A recent opinion piece, originally published in the Arizona Republic and picked up by USA Today, offers some inane commentary disguised as ‘historical fact,’ about President Trump’s proposed border wall.
The piece is titled “Trump’s Border Wall Future: Tourist Trap that Pays for Itself in 2,000 Years.” Its basic premise is that, “The Great Wall of China cost many lives, was enormously expensive and didn’t work even back then with no technology. But it did draw foreign visitors.” If that sounds like revisionist claptrap, that’s because it is.
As FAIR has noted, the Great Wall of China worked, just like most of the other walls built in antiquity and more recently. The Great Wall was never intended to be a border barrier. It was built as a static defensive position for Chinese military forces. And it was breached only when a treasonous general opened the gates and let in the invading Manchu. Although the Manchu expanded Chinese borders beyond the wall, for centuries they continued to use it as a defensive bulwark.
The assertion that the Great Wall’s real value lies in its recent use as a tourist attraction demonstrates a lack of historical knowledge and a poor understanding of defense budgeting. The Great Wall was expensive, in terms of blood and treasure. But, overall, it seems to have been a wise investment for the Ming Dynasty, since the Manchu couldn’t breach it without help from the inside. Walls can’t defend against treachery. But when manned by trustworthy sentinels, they do tend to keep the bad guys out.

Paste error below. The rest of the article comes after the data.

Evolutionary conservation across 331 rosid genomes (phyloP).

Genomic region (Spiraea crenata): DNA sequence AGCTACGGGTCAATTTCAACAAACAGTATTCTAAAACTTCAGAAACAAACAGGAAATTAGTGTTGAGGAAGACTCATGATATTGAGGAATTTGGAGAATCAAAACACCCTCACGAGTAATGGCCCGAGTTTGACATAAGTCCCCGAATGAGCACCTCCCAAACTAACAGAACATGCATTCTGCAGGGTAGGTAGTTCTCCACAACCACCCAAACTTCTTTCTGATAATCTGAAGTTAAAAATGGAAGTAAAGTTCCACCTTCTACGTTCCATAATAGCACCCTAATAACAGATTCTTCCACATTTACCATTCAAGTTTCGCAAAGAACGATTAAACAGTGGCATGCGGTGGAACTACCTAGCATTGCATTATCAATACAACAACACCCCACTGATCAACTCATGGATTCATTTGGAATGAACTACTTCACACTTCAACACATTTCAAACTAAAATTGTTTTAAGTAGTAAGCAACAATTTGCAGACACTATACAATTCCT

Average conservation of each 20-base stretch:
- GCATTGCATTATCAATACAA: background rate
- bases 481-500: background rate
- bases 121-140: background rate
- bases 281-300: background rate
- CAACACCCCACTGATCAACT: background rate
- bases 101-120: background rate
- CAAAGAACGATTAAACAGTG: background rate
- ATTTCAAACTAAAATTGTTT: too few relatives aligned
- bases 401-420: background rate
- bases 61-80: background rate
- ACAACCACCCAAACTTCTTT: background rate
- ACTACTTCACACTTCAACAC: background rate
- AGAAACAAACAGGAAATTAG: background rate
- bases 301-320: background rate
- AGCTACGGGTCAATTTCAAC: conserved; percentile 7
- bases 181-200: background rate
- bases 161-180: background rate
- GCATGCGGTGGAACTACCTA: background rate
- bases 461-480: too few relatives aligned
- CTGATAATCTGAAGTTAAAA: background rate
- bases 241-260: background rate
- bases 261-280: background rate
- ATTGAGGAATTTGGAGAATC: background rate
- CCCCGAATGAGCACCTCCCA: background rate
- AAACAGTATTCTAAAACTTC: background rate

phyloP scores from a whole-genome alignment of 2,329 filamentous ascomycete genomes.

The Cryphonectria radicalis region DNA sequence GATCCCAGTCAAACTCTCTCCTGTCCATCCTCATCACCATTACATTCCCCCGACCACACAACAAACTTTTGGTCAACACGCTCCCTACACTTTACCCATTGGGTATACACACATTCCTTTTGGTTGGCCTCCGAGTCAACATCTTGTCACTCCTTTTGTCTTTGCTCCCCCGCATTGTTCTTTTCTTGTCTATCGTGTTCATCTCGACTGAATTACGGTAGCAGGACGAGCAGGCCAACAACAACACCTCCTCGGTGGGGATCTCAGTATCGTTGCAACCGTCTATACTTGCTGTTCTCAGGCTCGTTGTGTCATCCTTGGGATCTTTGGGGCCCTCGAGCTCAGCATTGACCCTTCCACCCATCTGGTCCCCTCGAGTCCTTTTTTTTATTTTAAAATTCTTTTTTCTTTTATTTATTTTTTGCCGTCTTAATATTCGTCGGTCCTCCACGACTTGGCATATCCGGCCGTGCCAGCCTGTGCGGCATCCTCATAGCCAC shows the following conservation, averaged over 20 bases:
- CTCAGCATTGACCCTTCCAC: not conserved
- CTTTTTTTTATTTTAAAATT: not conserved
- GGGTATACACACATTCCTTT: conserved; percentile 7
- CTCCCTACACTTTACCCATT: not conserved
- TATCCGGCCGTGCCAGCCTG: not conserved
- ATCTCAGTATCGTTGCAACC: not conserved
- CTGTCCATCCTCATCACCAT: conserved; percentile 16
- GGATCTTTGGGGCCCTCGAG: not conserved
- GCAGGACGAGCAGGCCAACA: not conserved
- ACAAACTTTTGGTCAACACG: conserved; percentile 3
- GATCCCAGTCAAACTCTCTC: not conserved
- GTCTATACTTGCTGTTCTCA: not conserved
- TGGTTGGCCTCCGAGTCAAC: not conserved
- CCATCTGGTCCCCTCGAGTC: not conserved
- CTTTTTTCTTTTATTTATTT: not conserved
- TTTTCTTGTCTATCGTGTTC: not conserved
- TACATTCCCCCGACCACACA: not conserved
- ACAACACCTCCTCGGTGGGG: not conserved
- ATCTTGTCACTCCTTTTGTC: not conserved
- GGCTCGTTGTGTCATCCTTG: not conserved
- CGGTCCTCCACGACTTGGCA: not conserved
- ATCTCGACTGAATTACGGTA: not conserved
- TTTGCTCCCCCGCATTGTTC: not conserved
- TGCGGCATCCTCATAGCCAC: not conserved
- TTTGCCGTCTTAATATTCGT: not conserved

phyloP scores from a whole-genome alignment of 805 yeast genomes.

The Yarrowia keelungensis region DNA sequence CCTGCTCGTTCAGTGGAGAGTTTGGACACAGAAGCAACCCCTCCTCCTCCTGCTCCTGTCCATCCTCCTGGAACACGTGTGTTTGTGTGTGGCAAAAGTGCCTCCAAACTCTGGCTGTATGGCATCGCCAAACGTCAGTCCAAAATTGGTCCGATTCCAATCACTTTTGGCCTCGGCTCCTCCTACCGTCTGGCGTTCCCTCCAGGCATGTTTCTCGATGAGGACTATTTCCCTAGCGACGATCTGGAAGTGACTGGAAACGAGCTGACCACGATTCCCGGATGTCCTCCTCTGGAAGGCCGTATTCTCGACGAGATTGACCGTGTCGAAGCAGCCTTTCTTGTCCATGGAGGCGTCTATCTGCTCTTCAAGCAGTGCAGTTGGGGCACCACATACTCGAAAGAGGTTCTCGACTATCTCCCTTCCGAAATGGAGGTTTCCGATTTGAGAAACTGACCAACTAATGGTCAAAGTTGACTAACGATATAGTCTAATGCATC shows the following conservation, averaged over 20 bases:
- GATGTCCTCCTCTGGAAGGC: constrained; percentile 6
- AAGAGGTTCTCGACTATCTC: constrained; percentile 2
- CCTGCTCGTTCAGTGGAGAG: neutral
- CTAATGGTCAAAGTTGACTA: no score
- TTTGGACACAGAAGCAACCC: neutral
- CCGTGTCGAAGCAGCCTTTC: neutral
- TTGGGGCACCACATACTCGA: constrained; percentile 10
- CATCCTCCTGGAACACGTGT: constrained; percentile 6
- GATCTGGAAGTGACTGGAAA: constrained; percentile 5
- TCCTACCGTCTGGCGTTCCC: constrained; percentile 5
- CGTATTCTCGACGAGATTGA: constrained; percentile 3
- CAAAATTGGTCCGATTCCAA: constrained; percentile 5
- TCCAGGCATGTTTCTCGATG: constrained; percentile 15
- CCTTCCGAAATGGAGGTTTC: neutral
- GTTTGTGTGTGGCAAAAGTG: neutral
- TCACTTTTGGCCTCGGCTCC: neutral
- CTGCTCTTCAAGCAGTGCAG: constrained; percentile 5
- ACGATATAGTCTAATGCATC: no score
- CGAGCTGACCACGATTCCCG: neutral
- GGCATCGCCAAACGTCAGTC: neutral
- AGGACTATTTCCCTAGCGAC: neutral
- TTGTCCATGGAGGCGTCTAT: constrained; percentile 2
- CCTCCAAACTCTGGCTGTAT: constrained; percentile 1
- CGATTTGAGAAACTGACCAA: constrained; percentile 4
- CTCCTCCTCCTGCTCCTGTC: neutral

Why does the author claim that modern walls don’t work? He notes that most of the images of the Trump administration’s prototype walls have been taken with drones and cites this as proof that, “modern technology beats walls.”
Of course, that conveniently ignores the security fencing clearly visible in the drone images, which kept photographers from getting close to the sample walls. (A logical observer might take that as clear evidence that physical barriers do, in fact, work rather well. Especially when they are constructed correctly.) It also ignores the fact that while technology may make it easier to look over walls, there hasn’t been a plague of high-tech catapults chucking illegal aliens over the San Diego border fence.
Then he throws out this doozer: “Besides, it is well documented that most border intrusions are done through regular crossing points.” Really? By definition “border intrusions” are crossings made at locations other than official portals. Inadmissible aliens who manage to worm their way into the U.S. at official crossings do so by fraud. They haven’t made an intrusion – they’ve actually been admitted to the U.S., but obtained admission by deceiving immigration officials. No one with half a brain expects a border wall to eliminate fraud.
Building a wall along the southern border is a major undertaking. And, because we live in a democracy, plans for a wall should be vigorously debated. But meaningful debate requires facts. And even clearly labeled opinion columns should be based on facts, not emotional gibberish.